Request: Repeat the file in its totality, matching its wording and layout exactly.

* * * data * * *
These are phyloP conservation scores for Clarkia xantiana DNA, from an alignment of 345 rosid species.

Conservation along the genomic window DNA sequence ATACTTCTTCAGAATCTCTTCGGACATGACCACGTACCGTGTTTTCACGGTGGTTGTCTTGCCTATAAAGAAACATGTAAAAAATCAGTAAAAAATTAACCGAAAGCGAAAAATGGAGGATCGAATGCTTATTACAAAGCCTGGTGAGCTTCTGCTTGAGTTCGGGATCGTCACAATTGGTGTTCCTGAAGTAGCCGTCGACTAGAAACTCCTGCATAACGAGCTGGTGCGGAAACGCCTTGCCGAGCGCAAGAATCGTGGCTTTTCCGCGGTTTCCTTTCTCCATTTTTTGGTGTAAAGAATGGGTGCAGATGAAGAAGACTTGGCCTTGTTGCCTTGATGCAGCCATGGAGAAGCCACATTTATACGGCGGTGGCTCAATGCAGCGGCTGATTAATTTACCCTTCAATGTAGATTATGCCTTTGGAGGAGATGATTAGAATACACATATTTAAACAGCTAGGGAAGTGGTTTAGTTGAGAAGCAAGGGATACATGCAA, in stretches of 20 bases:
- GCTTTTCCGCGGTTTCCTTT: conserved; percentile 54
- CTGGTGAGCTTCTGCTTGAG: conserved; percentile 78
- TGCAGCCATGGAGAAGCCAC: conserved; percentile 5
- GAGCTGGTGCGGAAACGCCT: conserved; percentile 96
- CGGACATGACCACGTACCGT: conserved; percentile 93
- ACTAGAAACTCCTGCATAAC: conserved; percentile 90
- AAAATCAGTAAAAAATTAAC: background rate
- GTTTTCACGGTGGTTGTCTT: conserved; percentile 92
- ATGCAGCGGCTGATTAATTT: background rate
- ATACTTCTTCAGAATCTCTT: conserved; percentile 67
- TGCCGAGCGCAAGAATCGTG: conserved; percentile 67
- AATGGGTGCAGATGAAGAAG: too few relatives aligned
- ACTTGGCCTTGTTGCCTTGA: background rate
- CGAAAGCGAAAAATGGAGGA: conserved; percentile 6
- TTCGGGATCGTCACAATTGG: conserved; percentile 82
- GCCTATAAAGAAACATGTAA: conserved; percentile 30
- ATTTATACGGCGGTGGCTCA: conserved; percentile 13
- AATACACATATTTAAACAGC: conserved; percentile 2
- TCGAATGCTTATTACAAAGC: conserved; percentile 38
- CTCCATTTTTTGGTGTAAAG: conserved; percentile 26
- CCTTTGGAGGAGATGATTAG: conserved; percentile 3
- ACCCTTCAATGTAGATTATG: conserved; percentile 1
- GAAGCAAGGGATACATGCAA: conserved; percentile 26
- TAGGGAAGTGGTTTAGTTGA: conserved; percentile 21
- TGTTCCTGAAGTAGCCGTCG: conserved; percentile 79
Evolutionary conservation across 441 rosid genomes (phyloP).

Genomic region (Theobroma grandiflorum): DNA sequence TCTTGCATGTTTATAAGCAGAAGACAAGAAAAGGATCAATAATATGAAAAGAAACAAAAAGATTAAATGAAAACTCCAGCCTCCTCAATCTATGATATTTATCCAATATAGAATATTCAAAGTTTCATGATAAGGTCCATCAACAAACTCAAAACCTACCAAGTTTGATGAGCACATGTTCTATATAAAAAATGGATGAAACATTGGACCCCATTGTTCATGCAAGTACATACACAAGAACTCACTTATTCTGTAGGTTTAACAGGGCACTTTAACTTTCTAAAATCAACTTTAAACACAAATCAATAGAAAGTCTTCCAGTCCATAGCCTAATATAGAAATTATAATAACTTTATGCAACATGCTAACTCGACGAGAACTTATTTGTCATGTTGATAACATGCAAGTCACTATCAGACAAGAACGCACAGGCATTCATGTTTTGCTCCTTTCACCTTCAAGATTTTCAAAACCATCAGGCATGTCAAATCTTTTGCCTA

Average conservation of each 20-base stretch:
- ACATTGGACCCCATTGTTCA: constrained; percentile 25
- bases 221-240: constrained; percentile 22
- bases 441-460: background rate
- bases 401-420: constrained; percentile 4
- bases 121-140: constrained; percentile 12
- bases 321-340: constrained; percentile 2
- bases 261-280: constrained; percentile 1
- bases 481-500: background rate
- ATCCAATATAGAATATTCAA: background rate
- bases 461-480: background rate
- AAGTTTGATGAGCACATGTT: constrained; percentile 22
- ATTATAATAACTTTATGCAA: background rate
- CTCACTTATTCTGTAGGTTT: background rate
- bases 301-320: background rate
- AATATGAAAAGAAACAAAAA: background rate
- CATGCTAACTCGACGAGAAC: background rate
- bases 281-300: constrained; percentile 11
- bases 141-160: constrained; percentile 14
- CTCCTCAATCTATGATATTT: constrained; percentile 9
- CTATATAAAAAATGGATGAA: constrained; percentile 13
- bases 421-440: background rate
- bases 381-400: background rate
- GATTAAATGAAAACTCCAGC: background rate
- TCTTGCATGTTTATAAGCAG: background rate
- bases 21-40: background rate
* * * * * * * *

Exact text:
These are phyloP conservation scores for Clarkia xantiana DNA, from an alignment of 345 rosid species.

Conservation along the genomic window DNA sequence ATACTTCTTCAGAATCTCTTCGGACATGACCACGTACCGTGTTTTCACGGTGGTTGTCTTGCCTATAAAGAAACATGTAAAAAATCAGTAAAAAATTAACCGAAAGCGAAAAATGGAGGATCGAATGCTTATTACAAAGCCTGGTGAGCTTCTGCTTGAGTTCGGGATCGTCACAATTGGTGTTCCTGAAGTAGCCGTCGACTAGAAACTCCTGCATAACGAGCTGGTGCGGAAACGCCTTGCCGAGCGCAAGAATCGTGGCTTTTCCGCGGTTTCCTTTCTCCATTTTTTGGTGTAAAGAATGGGTGCAGATGAAGAAGACTTGGCCTTGTTGCCTTGATGCAGCCATGGAGAAGCCACATTTATACGGCGGTGGCTCAATGCAGCGGCTGATTAATTTACCCTTCAATGTAGATTATGCCTTTGGAGGAGATGATTAGAATACACATATTTAAACAGCTAGGGAAGTGGTTTAGTTGAGAAGCAAGGGATACATGCAA, in stretches of 20 bases:
- GCTTTTCCGCGGTTTCCTTT: conserved; percentile 54
- CTGGTGAGCTTCTGCTTGAG: conserved; percentile 78
- TGCAGCCATGGAGAAGCCAC: conserved; percentile 5
- GAGCTGGTGCGGAAACGCCT: conserved; percentile 96
- CGGACATGACCACGTACCGT: conserved; percentile 93
- ACTAGAAACTCCTGCATAAC: conserved; percentile 90
- AAAATCAGTAAAAAATTAAC: background rate
- GTTTTCACGGTGGTTGTCTT: conserved; percentile 92
- ATGCAGCGGCTGATTAATTT: background rate
- ATACTTCTTCAGAATCTCTT: conserved; percentile 67
- TGCCGAGCGCAAGAATCGTG: conserved; percentile 67
- AATGGGTGCAGATGAAGAAG: too few relatives aligned
- ACTTGGCCTTGTTGCCTTGA: background rate
- CGAAAGCGAAAAATGGAGGA: conserved; percentile 6
- TTCGGGATCGTCACAATTGG: conserved; percentile 82
- GCCTATAAAGAAACATGTAA: conserved; percentile 30
- ATTTATACGGCGGTGGCTCA: conserved; percentile 13
- AATACACATATTTAAACAGC: conserved; percentile 2
- TCGAATGCTTATTACAAAGC: conserved; percentile 38
- CTCCATTTTTTGGTGTAAAG: conserved; percentile 26
- CCTTTGGAGGAGATGATTAG: conserved; percentile 3
- ACCCTTCAATGTAGATTATG: conserved; percentile 1
- GAAGCAAGGGATACATGCAA: conserved; percentile 26
- TAGGGAAGTGGTTTAGTTGA: conserved; percentile 21
- TGTTCCTGAAGTAGCCGTCG: conserved; percentile 79
Evolutionary conservation across 441 rosid genomes (phyloP).

Genomic region (Theobroma grandiflorum): DNA sequence TCTTGCATGTTTATAAGCAGAAGACAAGAAAAGGATCAATAATATGAAAAGAAACAAAAAGATTAAATGAAAACTCCAGCCTCCTCAATCTATGATATTTATCCAATATAGAATATTCAAAGTTTCATGATAAGGTCCATCAACAAACTCAAAACCTACCAAGTTTGATGAGCACATGTTCTATATAAAAAATGGATGAAACATTGGACCCCATTGTTCATGCAAGTACATACACAAGAACTCACTTATTCTGTAGGTTTAACAGGGCACTTTAACTTTCTAAAATCAACTTTAAACACAAATCAATAGAAAGTCTTCCAGTCCATAGCCTAATATAGAAATTATAATAACTTTATGCAACATGCTAACTCGACGAGAACTTATTTGTCATGTTGATAACATGCAAGTCACTATCAGACAAGAACGCACAGGCATTCATGTTTTGCTCCTTTCACCTTCAAGATTTTCAAAACCATCAGGCATGTCAAATCTTTTGCCTA

Average conservation of each 20-base stretch:
- ACATTGGACCCCATTGTTCA: constrained; percentile 25
- bases 221-240: constrained; percentile 22
- bases 441-460: background rate
- bases 401-420: constrained; percentile 4
- bases 121-140: constrained; percentile 12
- bases 321-340: constrained; percentile 2
- bases 261-280: constrained; percentile 1
- bases 481-500: background rate
- ATCCAATATAGAATATTCAA: background rate
- bases 461-480: background rate
- AAGTTTGATGAGCACATGTT: constrained; percentile 22
- ATTATAATAACTTTATGCAA: background rate
- CTCACTTATTCTGTAGGTTT: background rate
- bases 301-320: background rate
- AATATGAAAAGAAACAAAAA: background rate
- CATGCTAACTCGACGAGAAC: background rate
- bases 281-300: constrained; percentile 11
- bases 141-160: constrained; percentile 14
- CTCCTCAATCTATGATATTT: constrained; percentile 9
- CTATATAAAAAATGGATGAA: constrained; percentile 13
- bases 421-440: background rate
- bases 381-400: background rate
- GATTAAATGAAAACTCCAGC: background rate
- TCTTGCATGTTTATAAGCAG: background rate
- bases 21-40: background rate